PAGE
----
For Immediate Release,
June 30, 2010
||Miyoko Sakashita, Center for Biological Diversity, firstname.lastname@example.org, (415) 658-5308
Contact: Jessica Lass, NRDC, (310) 434-2300 or (202) 468-6718 (cell)
Kristina Johnson, Sierra Club, (541) 914-9744
Lawsuit Seeks to Hold Administration Accountable for Marine Mammal Harm in Gulf
Thousands of Endangered Animals Subjected to Wide-scale Assaults from Oil and Gas Surveys
NEW ORLEANS— The Center for Biological Diversity and other conservation groups today filed suit against the renamed Minerals Management Service (MMS) over the use of powerful seismic surveys throughout the Gulf of Mexico that are known to disrupt marine mammal feeding and breeding and basic communication over vast areas of the ocean. The groups contend that MMS, which is now known as the Bureau of Ocean Energy Management, Regulation, and Enforcement, failed to adequately analyze the substantial impacts of seismic surveys on the Gulf’s marine environment before permitting activities there, in clear violation of the National Environmental Protection Act (NEPA).
“Right now, pods of sperm whales are swimming through a toxic oil spill, but this is just one of many threats facing the whales from the black gold rush in the Gulf,” said Miyoko Sakashita, oceans director for the Center. “Throughout the year whales are disturbed and harmed by blasts from constant seismic surveys exploring for oil in the Gulf. Just like drilling, the federal government rubberstamps permits for these disruptive surveys and turns a blind eye to the impacts on whales and wildlife.”
“The BP drilling disaster is Exhibit A in how the Gulf of Mexico is suffering from the abuses of the oil industry,” said Cynthia Sarthou, executive director of the Gulf Restoration Network. “Even as the eyes of the world are focused on this failure, Exhibit B is the continuing use of seismic surveys throughout the Gulf. This suit seeks to ensure that continuing seismic surveys are not allowed to jeopardize the health of already struggling dolphins and whales.”
Dozens of powerful seismic surveys are conducted each year by the oil and gas industry throughout the Gulf of Mexico’s Outer Continental Shelf (OCS). These surveys use some of the loudest underwater sounds generated by humans to explore oil and gas reserves below the ocean floor. Day and night, for days and months at a time, large swaths of the Gulf of Mexico are inundated with high-intensity sound pulses 250 decibels or more at their source, billions of times more intense than the noise levels known to compromise feeding, breeding and basic communication in endangered species of whales.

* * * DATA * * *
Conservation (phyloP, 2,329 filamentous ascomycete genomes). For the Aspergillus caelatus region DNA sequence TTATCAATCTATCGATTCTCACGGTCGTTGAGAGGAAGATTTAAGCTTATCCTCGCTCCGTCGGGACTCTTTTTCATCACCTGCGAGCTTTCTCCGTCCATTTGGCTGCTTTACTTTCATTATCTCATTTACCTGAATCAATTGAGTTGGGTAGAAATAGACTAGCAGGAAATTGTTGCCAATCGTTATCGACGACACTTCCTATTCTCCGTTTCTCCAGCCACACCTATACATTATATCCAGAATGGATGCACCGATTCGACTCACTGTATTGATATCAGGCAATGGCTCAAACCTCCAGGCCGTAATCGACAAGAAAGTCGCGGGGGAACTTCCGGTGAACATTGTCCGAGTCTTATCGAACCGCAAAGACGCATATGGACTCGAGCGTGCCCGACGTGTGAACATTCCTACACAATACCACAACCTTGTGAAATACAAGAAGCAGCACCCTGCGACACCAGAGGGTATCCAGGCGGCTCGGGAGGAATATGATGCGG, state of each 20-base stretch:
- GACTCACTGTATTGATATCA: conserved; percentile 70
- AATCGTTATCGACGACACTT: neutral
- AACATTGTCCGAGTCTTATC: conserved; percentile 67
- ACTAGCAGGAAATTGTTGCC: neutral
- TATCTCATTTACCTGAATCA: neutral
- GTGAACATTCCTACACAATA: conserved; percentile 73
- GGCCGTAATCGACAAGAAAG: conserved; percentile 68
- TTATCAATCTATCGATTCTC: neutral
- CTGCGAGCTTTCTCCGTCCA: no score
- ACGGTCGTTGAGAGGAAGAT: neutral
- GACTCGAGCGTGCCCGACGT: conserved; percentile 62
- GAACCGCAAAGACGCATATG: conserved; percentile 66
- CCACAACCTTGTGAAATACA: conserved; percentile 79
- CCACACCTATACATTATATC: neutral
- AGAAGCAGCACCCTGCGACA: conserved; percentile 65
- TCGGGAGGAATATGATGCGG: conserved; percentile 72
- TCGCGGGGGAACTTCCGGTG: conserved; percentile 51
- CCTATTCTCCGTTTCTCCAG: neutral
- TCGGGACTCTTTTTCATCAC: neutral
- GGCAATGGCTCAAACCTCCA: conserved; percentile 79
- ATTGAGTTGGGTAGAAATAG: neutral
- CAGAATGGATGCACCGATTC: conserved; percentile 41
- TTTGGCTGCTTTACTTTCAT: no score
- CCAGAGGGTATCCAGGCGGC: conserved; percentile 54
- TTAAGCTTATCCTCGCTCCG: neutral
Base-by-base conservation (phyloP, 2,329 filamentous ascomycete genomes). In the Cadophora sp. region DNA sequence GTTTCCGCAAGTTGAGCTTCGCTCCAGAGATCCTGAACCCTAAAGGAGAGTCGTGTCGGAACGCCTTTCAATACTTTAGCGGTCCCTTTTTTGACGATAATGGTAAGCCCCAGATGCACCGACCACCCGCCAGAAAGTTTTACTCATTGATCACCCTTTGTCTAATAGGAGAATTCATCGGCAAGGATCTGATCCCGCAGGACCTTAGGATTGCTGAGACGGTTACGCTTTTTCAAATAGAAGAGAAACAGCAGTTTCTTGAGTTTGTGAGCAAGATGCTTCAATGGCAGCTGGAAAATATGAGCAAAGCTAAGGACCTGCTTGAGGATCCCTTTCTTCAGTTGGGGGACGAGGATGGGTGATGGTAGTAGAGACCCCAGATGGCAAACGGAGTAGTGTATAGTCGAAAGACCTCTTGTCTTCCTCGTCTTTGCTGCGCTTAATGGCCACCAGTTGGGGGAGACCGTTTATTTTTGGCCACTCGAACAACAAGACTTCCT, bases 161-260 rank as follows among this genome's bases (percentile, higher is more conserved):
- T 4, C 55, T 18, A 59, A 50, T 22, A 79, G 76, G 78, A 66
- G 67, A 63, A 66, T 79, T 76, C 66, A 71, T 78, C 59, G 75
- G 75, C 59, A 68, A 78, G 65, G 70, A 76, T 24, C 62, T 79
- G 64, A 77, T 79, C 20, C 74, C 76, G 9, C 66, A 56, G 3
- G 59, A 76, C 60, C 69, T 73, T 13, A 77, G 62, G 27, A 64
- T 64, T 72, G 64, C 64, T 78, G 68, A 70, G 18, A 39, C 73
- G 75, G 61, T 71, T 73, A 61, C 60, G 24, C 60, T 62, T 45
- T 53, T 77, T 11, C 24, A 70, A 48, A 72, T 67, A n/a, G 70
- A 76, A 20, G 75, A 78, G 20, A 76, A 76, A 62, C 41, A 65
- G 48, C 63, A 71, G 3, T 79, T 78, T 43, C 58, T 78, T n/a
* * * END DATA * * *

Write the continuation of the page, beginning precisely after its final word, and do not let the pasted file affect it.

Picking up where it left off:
“The Gulf tragedy has exposed a history of gross non-compliance with the law,” said Michael Jasny, senior policy analyst with NRDC. “The animals of the Gulf are losing their habitat to the spill, and on top of that, they have to contend in this brave new world with the industry’s constant pounding — which undermines their ability to feed, breed, and communicate. Here, as with drilling, MMS has failed to meet the most fundamental legal requirements, and it is resulting in yet more intolerable harm to marine mammals in the Gulf.”
Whales and dolphins are known to be highly acoustically sensitive and rely primarily on sound for survival. They are particularly vulnerable to intense underwater noise impairing their ability to feed, breed, nurse their young, and communicate. Serious injuries from underwater noise can lead to permanent or temporary hearing loss, internal hemorrhaging, stranding and death.
“For years, the oil industry has promised that offshore drilling and exploration were harmless and safe,” said Michael Brune, Sierra Club executive director. “The BP disaster in the Gulf has shown how wrong they were. We’re watching the worst environmental disaster in our history unfold as a result of offshore drilling. If ever there were a time to step back and take a hard look at the impacts drilling and exploration activities have on marine life and coastal communities, it is now.”
This sound can travel vast distances under water, sometimes thousands of miles, and according to scientists, its impacts can be severe. The same wildlife populations contending with the long-term consequences of the Gulf spill will also have to contend with the industry’s seismic surveys. For example, the Gulf’s small population of sperm whales, whose nursery in the Mississippi Canyon has been overrun with oil, must persist amid regular booming from the industry surveys, which appear to impair their ability to feed.
The Natural Resources Defense Council (NRDC), Center for Biological Diversity, Sierra Club, and the Gulf Restoration Network have filed the suit in federal court for the Eastern District of Louisiana.
The groups are calling for MMS to conduct an Environmental Impact Statement for seismic activities in the Gulf of Mexico OCS, and are requesting an order that rescinds MMS’ inadequate and illegal analysis and compels compliance with the National Environmental Policy Act for all future surveys.
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